When logging into the free trial, users are putting effort and time into setting up their account, a user’s profile, and email address for future communication. It means that they value your product and content, and most likely, they’ll stick longer if your product satisfied their need. Even if they don’t go for buying your product’s membership, they’ll be like an asset that can be converted into a long-term client with discounts and offers, and you can retarget this audience with solid email marketing.
4. Get marketing and product- testing – all in one
Free trial membership is an easy way to collect reviews about your product; in this way, you can easily find out what people like or dislike about your product. In addition, it’s a great way to get inside your audience’s mind and collect ideas to improve your product. That’s why free trials can benefit you both as a marketing and product testing tool.
5. Trailers tend to convert easily
The users who have signed up for your free trial are an easy target to get converted. It’s because they have already tested your product, and they know its worth so; they already know what they’ll get when making a purchase. Therefore, there’s no need to convince them before converting them because they are already satisfied, and a little push in the shape of an incentive or discount can encourage them to make a purchase. Another way to convert them is using a referral discount, so if they convert and refer your product to others, they’ll get double benefits.
Cons of using Free membership trials
It’s obvious that free trial membership has outstanding results for many businesses, but it doesn’t mean that you can imply the same free membership trial model to any business. You can forcefully fit the free trials to any system because it has a downside as well. This is something that should be taken into careful consideration, especially if you’re just starting to build a membership site and trying to figure out your pricing. Let’s have a look at when the free trial memberships should not be offered.
1. Time and money investments
When you offer free membership trials, even for a limited period, it’s obvious that it’ll cost you both in terms of time and money. Setting up free trials needs lots of effort and careful planning. You have to carefully identify the content or features that should be included in the free trial, a user-friendly sign-up procedure, and the marketing of the trial to your prospective audience. It all needs careful preparation and also the investment of time and money. Wisely figure out the cost of all this process and then compare the potential benefits with the costs, and if the benefits overweigh the costs, then consider the trials.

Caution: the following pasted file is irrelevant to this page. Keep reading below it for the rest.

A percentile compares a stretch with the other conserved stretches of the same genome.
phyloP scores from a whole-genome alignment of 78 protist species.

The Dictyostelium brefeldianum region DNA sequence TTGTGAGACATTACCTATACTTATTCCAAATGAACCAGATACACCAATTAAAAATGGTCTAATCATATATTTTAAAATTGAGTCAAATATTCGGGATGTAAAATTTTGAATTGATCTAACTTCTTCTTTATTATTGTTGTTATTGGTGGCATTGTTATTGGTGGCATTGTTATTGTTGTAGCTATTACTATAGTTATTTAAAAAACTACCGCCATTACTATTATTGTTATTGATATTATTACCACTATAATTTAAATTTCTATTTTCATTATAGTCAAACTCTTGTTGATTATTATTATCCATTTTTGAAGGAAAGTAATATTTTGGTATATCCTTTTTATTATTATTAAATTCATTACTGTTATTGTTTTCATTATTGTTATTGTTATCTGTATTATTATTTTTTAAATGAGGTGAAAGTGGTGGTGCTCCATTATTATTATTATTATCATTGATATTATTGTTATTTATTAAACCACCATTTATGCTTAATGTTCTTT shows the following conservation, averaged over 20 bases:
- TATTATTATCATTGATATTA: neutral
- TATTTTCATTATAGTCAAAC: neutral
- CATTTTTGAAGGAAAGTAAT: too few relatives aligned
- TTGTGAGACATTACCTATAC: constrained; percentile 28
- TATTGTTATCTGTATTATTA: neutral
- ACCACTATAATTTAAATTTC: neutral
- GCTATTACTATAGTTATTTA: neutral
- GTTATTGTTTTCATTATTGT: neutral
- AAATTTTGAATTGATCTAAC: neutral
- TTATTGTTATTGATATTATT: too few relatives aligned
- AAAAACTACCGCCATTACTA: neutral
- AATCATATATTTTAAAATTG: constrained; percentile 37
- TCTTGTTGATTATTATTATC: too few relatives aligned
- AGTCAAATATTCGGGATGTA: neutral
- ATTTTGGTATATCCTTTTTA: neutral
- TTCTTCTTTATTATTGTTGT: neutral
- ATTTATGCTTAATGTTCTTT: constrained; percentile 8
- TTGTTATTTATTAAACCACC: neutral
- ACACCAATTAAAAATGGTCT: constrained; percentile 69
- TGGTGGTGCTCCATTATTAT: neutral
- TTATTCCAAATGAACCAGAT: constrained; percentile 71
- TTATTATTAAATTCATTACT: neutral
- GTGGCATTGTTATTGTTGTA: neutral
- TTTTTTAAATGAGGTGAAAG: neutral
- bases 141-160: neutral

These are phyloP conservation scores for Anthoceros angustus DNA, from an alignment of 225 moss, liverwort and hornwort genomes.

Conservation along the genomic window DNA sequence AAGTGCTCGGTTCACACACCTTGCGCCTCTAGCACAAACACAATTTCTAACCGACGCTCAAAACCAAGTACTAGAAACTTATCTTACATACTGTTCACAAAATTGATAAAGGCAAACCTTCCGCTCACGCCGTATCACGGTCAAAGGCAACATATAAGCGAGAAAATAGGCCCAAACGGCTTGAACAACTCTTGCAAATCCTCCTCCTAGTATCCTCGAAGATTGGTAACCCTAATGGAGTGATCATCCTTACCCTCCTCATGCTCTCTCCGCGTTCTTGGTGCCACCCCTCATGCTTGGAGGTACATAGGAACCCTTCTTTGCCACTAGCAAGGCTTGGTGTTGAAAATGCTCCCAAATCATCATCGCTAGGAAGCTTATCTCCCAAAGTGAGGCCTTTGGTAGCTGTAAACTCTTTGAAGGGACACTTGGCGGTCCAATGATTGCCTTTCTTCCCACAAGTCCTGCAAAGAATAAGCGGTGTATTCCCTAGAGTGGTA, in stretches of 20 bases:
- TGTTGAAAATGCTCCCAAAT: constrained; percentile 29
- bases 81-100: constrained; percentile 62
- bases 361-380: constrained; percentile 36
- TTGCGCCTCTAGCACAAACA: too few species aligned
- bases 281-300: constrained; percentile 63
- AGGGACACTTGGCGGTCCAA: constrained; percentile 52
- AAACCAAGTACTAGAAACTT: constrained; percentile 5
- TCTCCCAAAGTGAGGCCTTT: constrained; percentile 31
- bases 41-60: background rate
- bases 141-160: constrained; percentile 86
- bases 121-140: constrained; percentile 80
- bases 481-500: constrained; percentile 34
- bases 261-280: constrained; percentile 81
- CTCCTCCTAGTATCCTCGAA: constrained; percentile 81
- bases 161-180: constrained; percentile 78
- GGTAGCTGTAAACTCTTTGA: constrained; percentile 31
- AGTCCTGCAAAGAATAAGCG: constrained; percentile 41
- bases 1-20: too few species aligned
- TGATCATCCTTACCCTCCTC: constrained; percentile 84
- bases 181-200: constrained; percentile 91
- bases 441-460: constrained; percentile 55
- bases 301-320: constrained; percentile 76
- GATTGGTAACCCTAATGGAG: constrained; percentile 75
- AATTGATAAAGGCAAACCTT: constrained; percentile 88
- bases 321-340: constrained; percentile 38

2. Can your customers get a complete picture of your product in the given period?
Do not offer a free trial if you are not sure of delivering the results in the given period. Because if it’s not possible to deliver the value within a reasonable time frame, the trial period will make no sense. Also, don’t try to fix free trials in all of the situations because there is no one-size-fits-all solution. Instead, carefully sort out the best free trial length before going for it.
3. Risk of your rival to sneak peek on you
It’s possible that your rival companies sneak peek at your product and then try to imitate or develop a better strategy. Therefore, you have to decide based on the facts and how much information should be given in the trial period. It’s also possible that users will try to take advantage of the free trial period and can sign up multiple times using fake information.
Ready for free membership trials to go? Take these steps
Finally, after calculating the pros and cons of free membership trials, if you have decided to go for it, make sure to take these steps before getting started.
- Decide which membership trial model will fit your need – limited time trials or limited features trials.
- If you opted for limited-time trials, then carefully sort out the length of the trial period and costs.
- If you have decided on the limited feature model, outline the features you’ll include in the free trial and which features will hold back.
- Draft the roadmap of the post-trial onboarding process.